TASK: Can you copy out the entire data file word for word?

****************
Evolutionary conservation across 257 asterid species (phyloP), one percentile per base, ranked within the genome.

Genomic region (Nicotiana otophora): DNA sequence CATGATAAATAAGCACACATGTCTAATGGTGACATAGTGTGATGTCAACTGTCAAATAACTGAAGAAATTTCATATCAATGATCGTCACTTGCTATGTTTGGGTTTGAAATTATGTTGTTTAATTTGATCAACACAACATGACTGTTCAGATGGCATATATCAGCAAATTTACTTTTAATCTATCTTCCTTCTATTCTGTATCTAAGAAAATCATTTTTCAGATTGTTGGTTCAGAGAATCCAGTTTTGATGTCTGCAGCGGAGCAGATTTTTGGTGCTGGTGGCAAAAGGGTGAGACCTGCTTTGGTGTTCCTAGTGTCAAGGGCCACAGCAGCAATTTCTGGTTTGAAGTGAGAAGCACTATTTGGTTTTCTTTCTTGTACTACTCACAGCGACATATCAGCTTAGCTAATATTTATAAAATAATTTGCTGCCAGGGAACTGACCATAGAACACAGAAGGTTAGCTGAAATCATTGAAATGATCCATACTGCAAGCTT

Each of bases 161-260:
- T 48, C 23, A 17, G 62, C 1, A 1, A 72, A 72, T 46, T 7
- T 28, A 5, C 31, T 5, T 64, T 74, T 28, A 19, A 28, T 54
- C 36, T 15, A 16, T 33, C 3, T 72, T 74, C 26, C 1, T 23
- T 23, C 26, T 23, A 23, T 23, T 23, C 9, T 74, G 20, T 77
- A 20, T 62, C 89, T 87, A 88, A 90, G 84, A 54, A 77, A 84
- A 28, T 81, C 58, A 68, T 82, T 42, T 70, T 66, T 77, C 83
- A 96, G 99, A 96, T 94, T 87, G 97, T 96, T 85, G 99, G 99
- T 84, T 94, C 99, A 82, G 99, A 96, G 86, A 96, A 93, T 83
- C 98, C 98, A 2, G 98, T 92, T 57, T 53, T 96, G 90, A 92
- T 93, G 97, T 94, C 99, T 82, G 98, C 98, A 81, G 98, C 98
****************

Evolutionary conservation across 257 asterid species (phyloP), one percentile per base, ranked within the genome.

Genomic region (Nicotiana otophora): DNA sequence CATGATAAATAAGCACACATGTCTAATGGTGACATAGTGTGATGTCAACTGTCAAATAACTGAAGAAATTTCATATCAATGATCGTCACTTGCTATGTTTGGGTTTGAAATTATGTTGTTTAATTTGATCAACACAACATGACTGTTCAGATGGCATATATCAGCAAATTTACTTTTAATCTATCTTCCTTCTATTCTGTATCTAAGAAAATCATTTTTCAGATTGTTGGTTCAGAGAATCCAGTTTTGATGTCTGCAGCGGAGCAGATTTTTGGTGCTGGTGGCAAAAGGGTGAGACCTGCTTTGGTGTTCCTAGTGTCAAGGGCCACAGCAGCAATTTCTGGTTTGAAGTGAGAAGCACTATTTGGTTTTCTTTCTTGTACTACTCACAGCGACATATCAGCTTAGCTAATATTTATAAAATAATTTGCTGCCAGGGAACTGACCATAGAACACAGAAGGTTAGCTGAAATCATTGAAATGATCCATACTGCAAGCTT

Each of bases 161-260:
- T 48, C 23, A 17, G 62, C 1, A 1, A 72, A 72, T 46, T 7
- T 28, A 5, C 31, T 5, T 64, T 74, T 28, A 19, A 28, T 54
- C 36, T 15, A 16, T 33, C 3, T 72, T 74, C 26, C 1, T 23
- T 23, C 26, T 23, A 23, T 23, T 23, C 9, T 74, G 20, T 77
- A 20, T 62, C 89, T 87, A 88, A 90, G 84, A 54, A 77, A 84
- A 28, T 81, C 58, A 68, T 82, T 42, T 70, T 66, T 77, C 83
- A 96, G 99, A 96, T 94, T 87, G 97, T 96, T 85, G 99, G 99
- T 84, T 94, C 99, A 82, G 99, A 96, G 86, A 96, A 93, T 83
- C 98, C 98, A 2, G 98, T 92, T 57, T 53, T 96, G 90, A 92
- T 93, G 97, T 94, C 99, T 82, G 98, C 98, A 81, G 98, C 98